In a recent webinar hosted by the Climate Collaborative, ReFED Executive Director Dana Gunders noted that there is a new element of predictability with regard to consumer habits that is already leading to less food waste, and as shutdowns continue these habits will only become more ingrained.
New behaviors include a long-term shift toward eating at home, volatility in sales as public spaces open and close, thriving e-commerce sales and more dark stores or hybrid concepts. In these ways and more, the effects of COVID-19 will greatly affect the grocery sphere in the months and possibly years to come.
Justin Kacer, sustainability manager at Sprouts, outlined the natural retailer's attempts at evolving into a zero waste business. Below are four steps that can be taken by and will benefit any store looking to reduce its impact on climate and help bridge the meal gap, in line with the EPA's Food Recovery Hierarchy.
1. Minimize surplus food.
In 2019, Sprouts implemented a new inventory management program that streamlined its ordering process and production planning. By doing this the company was able to track 1 million pounds of food that would have gone to landfills, making this an important first investment before proceeding to the next steps.
2. Donate unmarketable food to hunger relief agencies.
Food that is perfectly edible but doesn't meet retail conditions can be easily donated to food banks. Sprouts launched its Food Rescue Program in 2013 and has donated over 100 million meals since through partnerships with organizations including Feeding America, in addition to hundreds of local food pantries and churches. The company trains its in-store employees through online modules and training programs to better understand the program.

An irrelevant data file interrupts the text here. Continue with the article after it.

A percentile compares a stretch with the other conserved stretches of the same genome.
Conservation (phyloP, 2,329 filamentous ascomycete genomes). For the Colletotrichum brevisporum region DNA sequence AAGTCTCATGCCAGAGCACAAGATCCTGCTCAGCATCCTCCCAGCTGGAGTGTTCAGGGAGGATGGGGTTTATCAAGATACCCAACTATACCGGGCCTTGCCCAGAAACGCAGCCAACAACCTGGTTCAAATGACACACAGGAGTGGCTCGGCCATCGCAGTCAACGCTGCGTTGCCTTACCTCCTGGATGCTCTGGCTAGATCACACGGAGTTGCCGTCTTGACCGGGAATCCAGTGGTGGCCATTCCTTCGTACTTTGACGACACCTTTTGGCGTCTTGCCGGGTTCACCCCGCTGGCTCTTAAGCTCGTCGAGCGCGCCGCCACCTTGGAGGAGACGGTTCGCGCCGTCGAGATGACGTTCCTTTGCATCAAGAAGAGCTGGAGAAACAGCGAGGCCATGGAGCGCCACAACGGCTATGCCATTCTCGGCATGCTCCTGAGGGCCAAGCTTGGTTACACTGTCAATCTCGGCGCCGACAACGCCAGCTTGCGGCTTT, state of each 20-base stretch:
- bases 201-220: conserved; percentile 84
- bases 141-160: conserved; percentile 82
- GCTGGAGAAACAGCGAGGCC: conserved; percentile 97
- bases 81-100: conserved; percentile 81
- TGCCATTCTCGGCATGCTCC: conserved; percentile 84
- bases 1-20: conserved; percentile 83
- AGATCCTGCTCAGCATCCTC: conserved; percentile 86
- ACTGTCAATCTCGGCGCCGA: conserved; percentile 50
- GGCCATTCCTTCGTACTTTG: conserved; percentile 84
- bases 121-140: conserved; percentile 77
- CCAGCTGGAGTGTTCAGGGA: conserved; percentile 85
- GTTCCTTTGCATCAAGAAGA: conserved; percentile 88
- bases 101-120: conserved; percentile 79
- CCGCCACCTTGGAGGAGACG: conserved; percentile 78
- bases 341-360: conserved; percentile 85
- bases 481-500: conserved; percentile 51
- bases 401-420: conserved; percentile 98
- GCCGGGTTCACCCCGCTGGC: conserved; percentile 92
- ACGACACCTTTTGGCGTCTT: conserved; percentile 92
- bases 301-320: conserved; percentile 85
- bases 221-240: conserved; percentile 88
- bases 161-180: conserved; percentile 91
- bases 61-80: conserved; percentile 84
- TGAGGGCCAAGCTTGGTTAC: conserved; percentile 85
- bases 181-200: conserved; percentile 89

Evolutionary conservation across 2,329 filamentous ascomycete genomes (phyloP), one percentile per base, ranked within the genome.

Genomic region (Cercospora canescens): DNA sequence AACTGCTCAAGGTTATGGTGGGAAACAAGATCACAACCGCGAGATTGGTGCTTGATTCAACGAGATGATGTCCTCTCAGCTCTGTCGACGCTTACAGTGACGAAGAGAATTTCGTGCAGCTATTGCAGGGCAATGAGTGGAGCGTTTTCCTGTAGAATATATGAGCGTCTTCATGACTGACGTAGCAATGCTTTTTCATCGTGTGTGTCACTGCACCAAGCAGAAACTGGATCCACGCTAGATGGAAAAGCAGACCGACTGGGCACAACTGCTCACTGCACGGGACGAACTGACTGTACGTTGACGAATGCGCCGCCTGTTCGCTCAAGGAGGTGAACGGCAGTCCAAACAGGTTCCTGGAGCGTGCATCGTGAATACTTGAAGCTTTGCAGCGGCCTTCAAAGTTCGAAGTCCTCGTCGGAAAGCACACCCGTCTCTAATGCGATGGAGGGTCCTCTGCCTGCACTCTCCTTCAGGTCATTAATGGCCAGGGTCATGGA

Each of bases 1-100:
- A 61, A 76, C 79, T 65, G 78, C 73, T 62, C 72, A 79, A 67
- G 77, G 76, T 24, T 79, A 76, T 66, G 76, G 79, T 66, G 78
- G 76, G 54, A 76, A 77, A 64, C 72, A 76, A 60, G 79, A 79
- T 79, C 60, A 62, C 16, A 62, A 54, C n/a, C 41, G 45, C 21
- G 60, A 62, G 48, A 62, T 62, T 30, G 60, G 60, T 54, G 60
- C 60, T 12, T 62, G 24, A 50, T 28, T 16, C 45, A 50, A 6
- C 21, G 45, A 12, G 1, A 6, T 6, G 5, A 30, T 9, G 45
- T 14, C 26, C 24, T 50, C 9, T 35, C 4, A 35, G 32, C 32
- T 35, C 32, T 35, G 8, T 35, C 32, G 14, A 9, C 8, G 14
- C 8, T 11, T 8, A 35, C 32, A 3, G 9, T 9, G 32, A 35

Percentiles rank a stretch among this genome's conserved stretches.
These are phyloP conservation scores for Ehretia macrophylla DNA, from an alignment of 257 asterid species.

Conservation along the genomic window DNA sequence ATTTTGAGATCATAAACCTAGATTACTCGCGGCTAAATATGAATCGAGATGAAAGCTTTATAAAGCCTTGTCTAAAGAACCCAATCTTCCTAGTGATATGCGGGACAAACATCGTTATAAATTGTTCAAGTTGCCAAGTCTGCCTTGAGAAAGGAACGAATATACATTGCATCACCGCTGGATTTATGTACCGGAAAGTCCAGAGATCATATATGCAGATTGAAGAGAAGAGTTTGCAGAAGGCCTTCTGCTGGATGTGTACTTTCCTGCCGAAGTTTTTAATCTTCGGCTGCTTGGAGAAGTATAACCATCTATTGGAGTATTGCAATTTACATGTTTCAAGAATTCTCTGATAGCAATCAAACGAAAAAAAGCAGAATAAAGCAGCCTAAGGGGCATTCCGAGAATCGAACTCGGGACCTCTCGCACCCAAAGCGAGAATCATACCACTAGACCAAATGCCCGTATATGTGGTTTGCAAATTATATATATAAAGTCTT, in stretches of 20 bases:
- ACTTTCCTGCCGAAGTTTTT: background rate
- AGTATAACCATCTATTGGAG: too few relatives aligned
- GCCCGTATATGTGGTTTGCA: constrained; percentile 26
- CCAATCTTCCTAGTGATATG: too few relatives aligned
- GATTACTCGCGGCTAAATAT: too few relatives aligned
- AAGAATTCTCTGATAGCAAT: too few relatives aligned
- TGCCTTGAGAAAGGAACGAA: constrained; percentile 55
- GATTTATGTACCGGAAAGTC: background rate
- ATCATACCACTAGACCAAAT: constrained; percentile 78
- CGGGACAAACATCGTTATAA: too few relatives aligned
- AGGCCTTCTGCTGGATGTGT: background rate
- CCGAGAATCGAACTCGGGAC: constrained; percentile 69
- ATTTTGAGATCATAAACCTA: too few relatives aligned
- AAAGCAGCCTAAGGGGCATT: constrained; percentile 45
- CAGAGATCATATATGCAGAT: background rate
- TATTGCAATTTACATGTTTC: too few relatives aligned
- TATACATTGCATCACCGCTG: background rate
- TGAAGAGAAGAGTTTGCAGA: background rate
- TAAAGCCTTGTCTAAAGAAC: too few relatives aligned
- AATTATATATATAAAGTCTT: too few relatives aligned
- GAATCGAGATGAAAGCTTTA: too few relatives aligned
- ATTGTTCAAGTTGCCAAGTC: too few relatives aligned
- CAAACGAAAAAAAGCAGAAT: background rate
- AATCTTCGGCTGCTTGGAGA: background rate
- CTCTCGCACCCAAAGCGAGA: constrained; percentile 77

When developing this program, Sprouts prioritized both internal and external input, meaning everyone from operations to merchandising to tax to finance to IT signed off on it to ensure all teams felt comfortable with the proposed guidelines. The company also uses a formal internal and external tracking system to tally what food was being donated and how much; this provided the foundation for enhanced tax credit for the business as well as specific feedback for each store.
3. Divert food scraps from landfills to animal feed, composting facilities and waste water treatment facilities.
When food cannot be either sold or donated, retailers have the option to partner with cattle farms, compost facilities or waste water treatment facilities. Sprouts began doing this with eligible stores in 2014 and has diverted 124 million pounds of food to these service providers since then. While searching for a company to partner with, make sure to look for those that offer well-rounded reporting, accessibility and cleaning capabilities.
4. Zero in on underperforming efforts and recognize wins.
A lot can be learned from consistent tracking in the three areas above, but the real education comes from examining a given store's shortcomings in terms of landfill diversion. From this can come a comprehensive action plan particular to that location that will lead to an improvement in waste reduction, and continuous feedback will show this.
Rewarding members who promote the store's growing culture of sustainability is especially important in a high-turnover industry according to Kacer. Sprouts also runs zero-waste challenges in its bottom-tier stores to engage employees and to keep them aware of the "why" behind material recovery programs.